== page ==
Rebuilding shattered lives
More and more refugees pour into Europe. They were forced from their homes due to the worst kinds of violence and danger imaginable, there have been a wide range of reactions. Failed by governments and mistrusted by many citizens in their new homes, there are yet more who have rallied behind them in an effort to try and help them rebuild their shattered lives in their new home.
Where governments and charities have failed, the French tech industry is amassing a number of tech start-ups and innovators in order to ‘empower the displaced with technology’. Moved by the images and news of vulnerable refugees entering Europe, several technology industry professions came together to create a team of volunteers. They host a series of non-profit ‘Techfugees’ conferences, hackathons, and collaborations with national and international technology interests.
The rise of the volunteer network
The rise of their volunteer network has been incredible, constant, and exponential. Within the first 48 hours of their inception, their new social media presence went viral and they can now boast over 15,000 members joining their network. Their work involves bringing together tech engineers, programmers, designers, entrepreneurs and start-ups in one place. Their goal is to address the refugee crisis via technology and innovation. The focus is very much on handing back some measure of control and self-sufficiency to the refugees. Important parts of being human were stripped away when their homes and livelihoods were taken from them.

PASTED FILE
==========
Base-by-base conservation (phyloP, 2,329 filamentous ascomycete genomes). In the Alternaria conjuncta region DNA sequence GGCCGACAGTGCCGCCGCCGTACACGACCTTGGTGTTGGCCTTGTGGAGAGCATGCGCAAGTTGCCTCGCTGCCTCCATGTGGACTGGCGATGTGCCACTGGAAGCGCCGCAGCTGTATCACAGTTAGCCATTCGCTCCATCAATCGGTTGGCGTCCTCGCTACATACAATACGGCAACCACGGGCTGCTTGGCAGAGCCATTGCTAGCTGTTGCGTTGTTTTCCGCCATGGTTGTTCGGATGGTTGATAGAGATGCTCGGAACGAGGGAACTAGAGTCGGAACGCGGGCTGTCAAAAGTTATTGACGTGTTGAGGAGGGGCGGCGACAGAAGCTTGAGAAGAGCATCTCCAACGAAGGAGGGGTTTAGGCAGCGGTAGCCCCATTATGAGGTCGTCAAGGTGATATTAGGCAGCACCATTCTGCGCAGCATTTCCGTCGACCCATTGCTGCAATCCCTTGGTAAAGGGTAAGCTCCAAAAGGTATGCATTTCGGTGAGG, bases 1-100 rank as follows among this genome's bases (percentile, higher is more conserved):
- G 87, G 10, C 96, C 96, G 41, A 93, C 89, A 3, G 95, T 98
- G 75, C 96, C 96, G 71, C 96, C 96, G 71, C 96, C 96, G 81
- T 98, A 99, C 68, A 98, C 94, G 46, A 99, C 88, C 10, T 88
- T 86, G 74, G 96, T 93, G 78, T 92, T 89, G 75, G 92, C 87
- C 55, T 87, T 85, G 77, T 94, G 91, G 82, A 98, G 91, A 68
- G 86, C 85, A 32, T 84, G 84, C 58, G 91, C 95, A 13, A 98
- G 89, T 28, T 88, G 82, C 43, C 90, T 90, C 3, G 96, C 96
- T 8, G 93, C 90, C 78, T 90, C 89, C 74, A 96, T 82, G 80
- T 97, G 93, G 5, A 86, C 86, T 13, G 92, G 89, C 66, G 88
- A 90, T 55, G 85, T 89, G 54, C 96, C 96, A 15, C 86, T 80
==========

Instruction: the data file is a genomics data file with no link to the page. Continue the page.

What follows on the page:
Though a great many of Techfugee’s contributors are French, there are also a number of members from countries like the United Kingdom, Germany, the United States, Canada and more.
Five key areas to help refugees
Techfugees has identified five key areas of focus for their work
- Infrastructure – Providing connectivity and internet access to refugees in refugees camps, while on the move or when they settle in host communities.
- Education – Providing access to learning such as language courses, technical courses and school education via technology.
- Identity – Few refugees had the time to retrieve important documents such as passports, degrees, ID, papers or medical histories before they made their escape. Techfugees aims to provide a digital place to store this information as it becomes available.
- Health – Technfugees provides access to technological innovation for essential and/or specialised care for a range of illnesses or injuries, for example apps to provide mental health advice.
- Inclusion – Facilitating the social, cultural and economic inclusion of refugees into host communities via technological solutions, for example banking, social media and entrepreneurship.
The Elpis Project: the power of the smartphone